By Andrew Yanover
We’re all familiar with this situation: a good influence and a bad influence fighting for control over an easily manipulatable person. It’s often dramatized in movies, as the main character is torn over what to do; except this time, the angel and the devil have escaped Hollywood and made their way to 1600 Pennsylvania Avenue. The angel is Jared Kushner, the devil is Steve Bannon, and Donald Trump is the man in the middle.
The only reason that Donald Trump is so susceptible to the differing voices of his closest advisors is because he himself is a man who lacks any and all semblance of a moral compass. Politically speaking, he is willing to go whichever way the wind blows. Steve Bannon, currently fulfilling the role of devil in the Oval Office, is responsible for some of Donald Trump’s most reprehensible actions and decisions. He was the mastermind behind Donald Trump’s photo-op, right before a Presidential Debate, with all of the women who have accused Bill Clinton of sexual assault. Bannon has also shown a less than exemplary understanding of the First Amendment, saying on January 26th that “the media should be embarrassed and humiliated and keep its mouth shut and just listen for a while. The media here is the opposition party.” Bannon has also shown an inhumanely low level of respect for women and religious minorities. On a radio call held after his appointment to the position of Chief Strategist, he called feminists “a bunch of dykes of the 7 Sisters schools.” He has also been accused of being an anti-semite, islamophobe, and xenophobe. Bannon generally is responsible for bringing out the absolute worst in our president. This has included, but certainly isn’t limited to, inspiring late night tweeting storms, urging the rushed (and failed) Executive Order to block immigrants and refugees from a number of Muslim majority nations, fervently supporting the engineeringly impossible Border Wall, and yearning to restore American “white culture.”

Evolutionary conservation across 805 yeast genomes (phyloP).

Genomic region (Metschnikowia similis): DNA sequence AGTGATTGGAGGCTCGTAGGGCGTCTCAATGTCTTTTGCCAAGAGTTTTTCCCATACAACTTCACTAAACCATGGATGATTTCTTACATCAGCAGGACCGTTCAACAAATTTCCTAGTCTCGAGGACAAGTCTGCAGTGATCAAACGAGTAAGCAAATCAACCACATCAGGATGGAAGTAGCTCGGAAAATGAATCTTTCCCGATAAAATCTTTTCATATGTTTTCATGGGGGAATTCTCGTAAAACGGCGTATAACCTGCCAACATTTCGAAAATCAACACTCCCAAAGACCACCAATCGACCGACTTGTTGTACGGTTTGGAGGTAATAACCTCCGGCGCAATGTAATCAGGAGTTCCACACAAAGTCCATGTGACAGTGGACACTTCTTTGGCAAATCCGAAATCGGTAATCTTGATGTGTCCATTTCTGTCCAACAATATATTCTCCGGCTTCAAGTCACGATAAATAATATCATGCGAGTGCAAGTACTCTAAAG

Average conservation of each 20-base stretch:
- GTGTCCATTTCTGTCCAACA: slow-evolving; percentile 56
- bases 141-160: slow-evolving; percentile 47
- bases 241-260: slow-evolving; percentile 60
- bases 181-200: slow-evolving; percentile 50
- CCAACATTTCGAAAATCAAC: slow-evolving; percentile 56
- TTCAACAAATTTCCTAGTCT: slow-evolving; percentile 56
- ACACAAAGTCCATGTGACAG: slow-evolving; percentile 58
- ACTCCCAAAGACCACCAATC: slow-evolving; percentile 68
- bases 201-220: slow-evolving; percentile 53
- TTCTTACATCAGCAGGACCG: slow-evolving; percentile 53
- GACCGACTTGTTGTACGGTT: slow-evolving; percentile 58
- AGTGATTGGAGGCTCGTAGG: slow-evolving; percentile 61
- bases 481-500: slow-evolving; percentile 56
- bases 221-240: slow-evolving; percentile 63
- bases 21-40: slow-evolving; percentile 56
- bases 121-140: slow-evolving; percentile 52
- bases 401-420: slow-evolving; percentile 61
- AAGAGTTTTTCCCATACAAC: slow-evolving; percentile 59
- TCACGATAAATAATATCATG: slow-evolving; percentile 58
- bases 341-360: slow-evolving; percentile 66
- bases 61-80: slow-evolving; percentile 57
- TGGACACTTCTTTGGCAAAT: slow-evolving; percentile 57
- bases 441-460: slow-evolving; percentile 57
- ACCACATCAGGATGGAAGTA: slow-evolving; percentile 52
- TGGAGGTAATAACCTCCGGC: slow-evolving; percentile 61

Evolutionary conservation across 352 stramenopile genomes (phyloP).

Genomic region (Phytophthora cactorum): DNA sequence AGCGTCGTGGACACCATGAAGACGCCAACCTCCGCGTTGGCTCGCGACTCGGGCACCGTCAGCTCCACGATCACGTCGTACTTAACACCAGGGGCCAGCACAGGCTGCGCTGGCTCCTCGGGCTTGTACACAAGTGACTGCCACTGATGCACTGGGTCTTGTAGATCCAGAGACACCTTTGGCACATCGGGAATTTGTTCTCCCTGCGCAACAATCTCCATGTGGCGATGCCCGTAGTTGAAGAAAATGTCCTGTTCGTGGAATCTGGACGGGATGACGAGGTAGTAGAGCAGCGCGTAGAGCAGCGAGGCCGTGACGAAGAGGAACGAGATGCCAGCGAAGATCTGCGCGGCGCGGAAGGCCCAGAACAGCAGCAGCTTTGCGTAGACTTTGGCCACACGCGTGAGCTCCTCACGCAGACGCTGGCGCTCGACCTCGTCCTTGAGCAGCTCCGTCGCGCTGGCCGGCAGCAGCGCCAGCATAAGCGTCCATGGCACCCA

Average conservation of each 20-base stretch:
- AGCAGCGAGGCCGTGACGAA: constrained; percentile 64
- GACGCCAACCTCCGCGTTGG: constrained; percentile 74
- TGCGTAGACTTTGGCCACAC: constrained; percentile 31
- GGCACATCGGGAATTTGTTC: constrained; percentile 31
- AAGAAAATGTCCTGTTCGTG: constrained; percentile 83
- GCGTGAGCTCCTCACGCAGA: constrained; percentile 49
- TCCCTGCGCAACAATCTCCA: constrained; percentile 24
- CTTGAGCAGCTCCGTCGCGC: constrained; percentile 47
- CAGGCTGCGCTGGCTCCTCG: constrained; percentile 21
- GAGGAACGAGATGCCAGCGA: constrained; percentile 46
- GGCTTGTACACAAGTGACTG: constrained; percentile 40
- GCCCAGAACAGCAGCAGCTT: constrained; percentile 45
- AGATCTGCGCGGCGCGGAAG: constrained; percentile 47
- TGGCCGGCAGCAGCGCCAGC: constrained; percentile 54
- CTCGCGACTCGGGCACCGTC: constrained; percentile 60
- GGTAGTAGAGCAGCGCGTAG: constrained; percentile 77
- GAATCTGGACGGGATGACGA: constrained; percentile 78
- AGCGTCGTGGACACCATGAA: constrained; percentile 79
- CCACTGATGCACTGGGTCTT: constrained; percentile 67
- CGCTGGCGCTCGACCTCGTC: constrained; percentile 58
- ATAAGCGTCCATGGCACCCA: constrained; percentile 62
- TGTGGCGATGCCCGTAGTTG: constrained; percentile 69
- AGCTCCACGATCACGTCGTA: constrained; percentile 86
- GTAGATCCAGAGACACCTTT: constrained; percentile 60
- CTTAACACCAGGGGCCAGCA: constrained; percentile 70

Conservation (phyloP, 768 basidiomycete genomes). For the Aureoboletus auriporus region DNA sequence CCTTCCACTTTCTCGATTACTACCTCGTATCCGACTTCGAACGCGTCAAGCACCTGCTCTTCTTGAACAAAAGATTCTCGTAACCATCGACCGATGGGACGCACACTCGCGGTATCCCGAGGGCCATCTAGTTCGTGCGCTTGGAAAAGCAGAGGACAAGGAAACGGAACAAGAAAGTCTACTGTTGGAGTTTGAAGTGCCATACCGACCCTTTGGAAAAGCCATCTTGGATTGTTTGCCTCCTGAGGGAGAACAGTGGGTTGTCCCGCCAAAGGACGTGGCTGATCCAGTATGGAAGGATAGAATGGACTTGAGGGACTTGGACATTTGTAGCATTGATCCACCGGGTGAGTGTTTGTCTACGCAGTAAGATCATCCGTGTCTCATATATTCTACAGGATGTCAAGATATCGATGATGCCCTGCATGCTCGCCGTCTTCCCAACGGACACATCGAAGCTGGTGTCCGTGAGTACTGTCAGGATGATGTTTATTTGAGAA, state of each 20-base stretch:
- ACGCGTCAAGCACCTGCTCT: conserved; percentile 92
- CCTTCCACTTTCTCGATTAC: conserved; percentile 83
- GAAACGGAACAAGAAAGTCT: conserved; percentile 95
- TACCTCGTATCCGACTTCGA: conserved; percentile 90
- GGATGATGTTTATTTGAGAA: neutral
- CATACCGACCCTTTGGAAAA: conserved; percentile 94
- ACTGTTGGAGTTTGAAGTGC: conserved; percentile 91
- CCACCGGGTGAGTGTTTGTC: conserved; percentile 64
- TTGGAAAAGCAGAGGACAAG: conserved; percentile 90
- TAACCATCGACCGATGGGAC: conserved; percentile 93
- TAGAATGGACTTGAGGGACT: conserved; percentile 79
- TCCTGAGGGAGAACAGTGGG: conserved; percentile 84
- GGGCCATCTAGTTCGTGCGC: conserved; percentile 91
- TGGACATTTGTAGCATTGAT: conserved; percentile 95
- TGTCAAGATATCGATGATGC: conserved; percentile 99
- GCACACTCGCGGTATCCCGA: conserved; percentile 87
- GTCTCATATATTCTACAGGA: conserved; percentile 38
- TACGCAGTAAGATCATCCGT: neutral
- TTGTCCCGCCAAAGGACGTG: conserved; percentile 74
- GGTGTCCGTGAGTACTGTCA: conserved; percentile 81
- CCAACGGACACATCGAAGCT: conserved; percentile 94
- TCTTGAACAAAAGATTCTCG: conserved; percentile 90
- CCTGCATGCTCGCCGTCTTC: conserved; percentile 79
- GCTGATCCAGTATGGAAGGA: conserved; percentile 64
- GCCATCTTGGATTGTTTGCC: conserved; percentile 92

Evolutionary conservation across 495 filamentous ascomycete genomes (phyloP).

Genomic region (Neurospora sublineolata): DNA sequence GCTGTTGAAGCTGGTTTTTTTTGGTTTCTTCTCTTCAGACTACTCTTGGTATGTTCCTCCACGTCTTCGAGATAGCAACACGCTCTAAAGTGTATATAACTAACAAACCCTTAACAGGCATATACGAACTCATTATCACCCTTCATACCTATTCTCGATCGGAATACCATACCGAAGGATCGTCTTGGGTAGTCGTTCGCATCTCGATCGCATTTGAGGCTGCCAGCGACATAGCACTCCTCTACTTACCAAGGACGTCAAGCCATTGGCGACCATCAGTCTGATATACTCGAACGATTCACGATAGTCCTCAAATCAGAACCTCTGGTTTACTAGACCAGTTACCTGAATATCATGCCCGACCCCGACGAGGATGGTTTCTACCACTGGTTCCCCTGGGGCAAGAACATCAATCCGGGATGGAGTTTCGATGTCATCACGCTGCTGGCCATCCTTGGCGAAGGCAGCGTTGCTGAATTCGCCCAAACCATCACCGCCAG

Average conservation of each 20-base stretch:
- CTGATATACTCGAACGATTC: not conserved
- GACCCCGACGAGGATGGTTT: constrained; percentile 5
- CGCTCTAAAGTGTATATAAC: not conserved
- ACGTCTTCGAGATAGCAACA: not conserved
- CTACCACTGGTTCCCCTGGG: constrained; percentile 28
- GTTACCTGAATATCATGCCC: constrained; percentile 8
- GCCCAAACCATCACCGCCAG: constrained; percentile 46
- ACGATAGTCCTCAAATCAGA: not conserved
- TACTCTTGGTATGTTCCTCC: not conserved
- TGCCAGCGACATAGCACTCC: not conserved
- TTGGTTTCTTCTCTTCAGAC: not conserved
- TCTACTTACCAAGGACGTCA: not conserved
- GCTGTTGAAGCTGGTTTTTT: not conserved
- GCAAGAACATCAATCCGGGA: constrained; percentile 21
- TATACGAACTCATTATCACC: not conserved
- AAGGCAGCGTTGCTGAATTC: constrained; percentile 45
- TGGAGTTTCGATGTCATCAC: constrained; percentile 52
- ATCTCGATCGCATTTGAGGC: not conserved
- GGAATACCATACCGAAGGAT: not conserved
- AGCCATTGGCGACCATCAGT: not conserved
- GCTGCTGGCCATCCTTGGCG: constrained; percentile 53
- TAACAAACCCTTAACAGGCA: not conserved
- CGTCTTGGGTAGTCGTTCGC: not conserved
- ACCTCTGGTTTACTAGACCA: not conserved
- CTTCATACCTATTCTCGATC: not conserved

Jared Kushner is a Harvard educated moderate looking to bring some type of stability to the White House. These days, that’s all it takes to be deserving of angel status. Kushner has refrained from going on the record, quite unlike his counterpart, but his calming impact on the West Wing has still been felt. He strongly dislikes Donald Trump’s late night tweeting habit, hopes to bring peace to the Middle East, and encourages the President to take a more centrist stance on controversial issues.
In recent days and weeks, numerous publications have detailed the growing rift between Bannon and Kushner, as their respective visions forward seem entirely incompatible. The President would be smart to make a decision to shake up his staff sooner rather than later. The success of his first term, and any chance at reelection in 2020, are completely dependent upon the President making the right choice and showing Steve Bannon the door while opening up both ears to the advice of his son-in-law, Jared Kushner.
Photo courtesy of cbs.com